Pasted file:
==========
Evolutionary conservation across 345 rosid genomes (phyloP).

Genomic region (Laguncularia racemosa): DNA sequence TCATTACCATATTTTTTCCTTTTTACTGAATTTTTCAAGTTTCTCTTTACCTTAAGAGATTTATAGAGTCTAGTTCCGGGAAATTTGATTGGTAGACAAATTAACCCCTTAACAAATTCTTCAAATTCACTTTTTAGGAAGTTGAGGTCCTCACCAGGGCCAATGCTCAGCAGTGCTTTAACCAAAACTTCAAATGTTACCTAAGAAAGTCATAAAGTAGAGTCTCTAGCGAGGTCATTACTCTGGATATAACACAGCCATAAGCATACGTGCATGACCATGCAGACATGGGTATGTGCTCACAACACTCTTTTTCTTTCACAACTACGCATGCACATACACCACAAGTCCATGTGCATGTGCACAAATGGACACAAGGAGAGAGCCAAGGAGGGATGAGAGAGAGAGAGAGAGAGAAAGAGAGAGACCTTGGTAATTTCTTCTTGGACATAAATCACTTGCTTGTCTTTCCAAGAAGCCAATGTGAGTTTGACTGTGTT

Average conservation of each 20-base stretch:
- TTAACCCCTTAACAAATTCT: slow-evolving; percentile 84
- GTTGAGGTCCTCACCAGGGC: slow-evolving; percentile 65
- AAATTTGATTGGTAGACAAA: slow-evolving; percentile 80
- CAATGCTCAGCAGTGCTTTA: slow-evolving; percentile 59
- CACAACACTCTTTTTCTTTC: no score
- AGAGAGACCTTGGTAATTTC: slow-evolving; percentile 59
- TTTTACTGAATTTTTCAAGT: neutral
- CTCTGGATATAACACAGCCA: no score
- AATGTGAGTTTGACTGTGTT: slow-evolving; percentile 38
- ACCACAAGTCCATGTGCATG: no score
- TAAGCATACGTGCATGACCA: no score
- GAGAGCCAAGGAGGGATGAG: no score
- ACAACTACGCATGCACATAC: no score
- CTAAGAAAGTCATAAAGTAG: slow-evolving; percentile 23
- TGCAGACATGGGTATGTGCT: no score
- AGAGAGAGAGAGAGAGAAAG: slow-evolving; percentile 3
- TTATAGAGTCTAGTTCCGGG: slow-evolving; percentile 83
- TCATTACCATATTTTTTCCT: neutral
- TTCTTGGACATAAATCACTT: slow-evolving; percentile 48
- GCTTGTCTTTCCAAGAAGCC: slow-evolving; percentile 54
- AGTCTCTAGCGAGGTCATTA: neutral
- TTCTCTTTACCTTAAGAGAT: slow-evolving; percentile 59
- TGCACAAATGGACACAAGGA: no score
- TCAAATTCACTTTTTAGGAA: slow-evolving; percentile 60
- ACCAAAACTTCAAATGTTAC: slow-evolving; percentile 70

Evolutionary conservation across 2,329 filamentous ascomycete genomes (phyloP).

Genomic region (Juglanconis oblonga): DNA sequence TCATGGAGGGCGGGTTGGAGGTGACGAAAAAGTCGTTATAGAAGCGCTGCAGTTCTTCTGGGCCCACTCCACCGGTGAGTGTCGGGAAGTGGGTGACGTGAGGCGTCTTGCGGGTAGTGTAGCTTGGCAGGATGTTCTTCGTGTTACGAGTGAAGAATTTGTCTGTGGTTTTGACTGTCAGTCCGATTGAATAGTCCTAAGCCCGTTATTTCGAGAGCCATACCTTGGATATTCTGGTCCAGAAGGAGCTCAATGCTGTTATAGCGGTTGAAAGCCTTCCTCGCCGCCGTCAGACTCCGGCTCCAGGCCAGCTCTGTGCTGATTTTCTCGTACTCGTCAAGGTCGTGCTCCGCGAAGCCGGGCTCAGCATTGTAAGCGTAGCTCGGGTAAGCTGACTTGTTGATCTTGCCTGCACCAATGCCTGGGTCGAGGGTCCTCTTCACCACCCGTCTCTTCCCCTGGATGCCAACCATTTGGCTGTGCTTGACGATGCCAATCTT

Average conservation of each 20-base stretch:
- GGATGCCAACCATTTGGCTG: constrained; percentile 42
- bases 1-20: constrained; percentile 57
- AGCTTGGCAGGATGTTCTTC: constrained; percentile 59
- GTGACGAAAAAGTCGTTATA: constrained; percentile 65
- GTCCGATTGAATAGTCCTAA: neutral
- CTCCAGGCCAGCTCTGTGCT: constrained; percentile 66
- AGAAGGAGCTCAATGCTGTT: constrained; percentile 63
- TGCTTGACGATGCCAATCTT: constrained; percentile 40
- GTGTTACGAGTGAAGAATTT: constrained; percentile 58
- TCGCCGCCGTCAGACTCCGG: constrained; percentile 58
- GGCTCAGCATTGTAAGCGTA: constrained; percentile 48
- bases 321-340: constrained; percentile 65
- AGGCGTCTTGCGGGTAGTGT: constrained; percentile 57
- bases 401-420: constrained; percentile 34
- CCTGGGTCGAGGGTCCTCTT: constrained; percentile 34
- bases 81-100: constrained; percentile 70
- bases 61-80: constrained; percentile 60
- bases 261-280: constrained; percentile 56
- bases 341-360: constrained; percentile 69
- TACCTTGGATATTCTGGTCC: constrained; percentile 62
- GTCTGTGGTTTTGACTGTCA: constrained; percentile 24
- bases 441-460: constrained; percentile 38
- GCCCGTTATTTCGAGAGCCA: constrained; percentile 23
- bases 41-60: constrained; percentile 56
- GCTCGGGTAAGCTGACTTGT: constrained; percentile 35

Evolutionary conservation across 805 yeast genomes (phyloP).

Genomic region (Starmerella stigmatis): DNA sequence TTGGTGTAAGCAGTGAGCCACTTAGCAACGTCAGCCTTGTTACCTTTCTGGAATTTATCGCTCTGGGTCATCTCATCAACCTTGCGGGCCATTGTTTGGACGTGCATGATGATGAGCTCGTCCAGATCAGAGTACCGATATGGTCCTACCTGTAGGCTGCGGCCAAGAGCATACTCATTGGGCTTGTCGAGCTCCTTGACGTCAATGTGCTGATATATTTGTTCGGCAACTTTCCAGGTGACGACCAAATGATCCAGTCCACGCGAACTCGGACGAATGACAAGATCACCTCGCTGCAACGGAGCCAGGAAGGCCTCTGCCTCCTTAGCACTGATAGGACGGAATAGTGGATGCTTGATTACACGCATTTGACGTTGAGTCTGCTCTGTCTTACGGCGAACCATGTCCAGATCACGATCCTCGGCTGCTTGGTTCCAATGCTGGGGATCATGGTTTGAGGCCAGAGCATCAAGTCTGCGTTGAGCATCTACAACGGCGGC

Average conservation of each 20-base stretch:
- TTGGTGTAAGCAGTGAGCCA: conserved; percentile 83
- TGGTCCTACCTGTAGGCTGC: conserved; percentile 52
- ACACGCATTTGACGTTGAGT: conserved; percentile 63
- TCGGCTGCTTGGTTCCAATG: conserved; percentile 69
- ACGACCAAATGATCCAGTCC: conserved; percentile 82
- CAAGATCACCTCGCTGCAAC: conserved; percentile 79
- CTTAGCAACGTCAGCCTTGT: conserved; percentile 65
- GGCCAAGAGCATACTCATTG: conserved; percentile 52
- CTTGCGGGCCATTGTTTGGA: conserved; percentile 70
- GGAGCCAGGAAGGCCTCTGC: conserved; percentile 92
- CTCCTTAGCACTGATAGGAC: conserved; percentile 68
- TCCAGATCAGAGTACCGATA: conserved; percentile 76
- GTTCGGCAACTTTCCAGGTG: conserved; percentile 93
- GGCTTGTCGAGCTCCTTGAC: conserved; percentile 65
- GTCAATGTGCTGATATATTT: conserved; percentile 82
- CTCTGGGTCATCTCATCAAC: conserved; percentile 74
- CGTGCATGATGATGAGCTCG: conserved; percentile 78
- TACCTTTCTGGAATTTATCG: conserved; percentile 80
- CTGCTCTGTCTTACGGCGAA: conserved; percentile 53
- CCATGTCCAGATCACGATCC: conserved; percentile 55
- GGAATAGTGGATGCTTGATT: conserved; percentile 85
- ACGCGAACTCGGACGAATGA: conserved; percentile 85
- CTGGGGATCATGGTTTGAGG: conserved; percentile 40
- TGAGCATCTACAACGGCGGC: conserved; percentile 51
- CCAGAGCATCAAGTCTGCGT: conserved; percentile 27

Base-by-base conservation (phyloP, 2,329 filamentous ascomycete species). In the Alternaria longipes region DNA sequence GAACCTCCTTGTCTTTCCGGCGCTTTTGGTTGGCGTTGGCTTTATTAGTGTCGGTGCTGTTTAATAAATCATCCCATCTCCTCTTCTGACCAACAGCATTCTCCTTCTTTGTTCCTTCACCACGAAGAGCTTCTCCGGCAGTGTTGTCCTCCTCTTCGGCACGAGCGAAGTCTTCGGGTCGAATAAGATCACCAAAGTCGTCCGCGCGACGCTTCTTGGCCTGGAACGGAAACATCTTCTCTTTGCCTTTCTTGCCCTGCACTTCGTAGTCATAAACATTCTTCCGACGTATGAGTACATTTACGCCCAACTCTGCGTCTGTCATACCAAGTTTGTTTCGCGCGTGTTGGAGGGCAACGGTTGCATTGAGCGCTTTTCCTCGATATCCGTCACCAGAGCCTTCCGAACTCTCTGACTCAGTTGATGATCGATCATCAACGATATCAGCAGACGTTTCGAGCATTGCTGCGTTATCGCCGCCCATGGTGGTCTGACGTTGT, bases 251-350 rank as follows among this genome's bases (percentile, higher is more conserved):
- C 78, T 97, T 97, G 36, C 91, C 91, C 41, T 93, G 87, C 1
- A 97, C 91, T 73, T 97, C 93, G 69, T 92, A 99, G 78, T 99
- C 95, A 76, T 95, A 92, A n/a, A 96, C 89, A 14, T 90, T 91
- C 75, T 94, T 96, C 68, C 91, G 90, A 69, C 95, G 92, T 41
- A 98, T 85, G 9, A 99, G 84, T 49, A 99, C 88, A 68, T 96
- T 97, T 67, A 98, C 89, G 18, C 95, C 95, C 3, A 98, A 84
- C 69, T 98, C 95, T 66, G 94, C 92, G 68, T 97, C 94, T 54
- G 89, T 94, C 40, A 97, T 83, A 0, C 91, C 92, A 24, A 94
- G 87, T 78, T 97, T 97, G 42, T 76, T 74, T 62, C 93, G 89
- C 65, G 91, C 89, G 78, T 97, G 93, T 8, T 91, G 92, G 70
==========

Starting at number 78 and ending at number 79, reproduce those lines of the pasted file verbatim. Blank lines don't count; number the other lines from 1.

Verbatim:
- CTGCTCTGTCTTACGGCGAA: conserved; percentile 53
- CCATGTCCAGATCACGATCC: conserved; percentile 55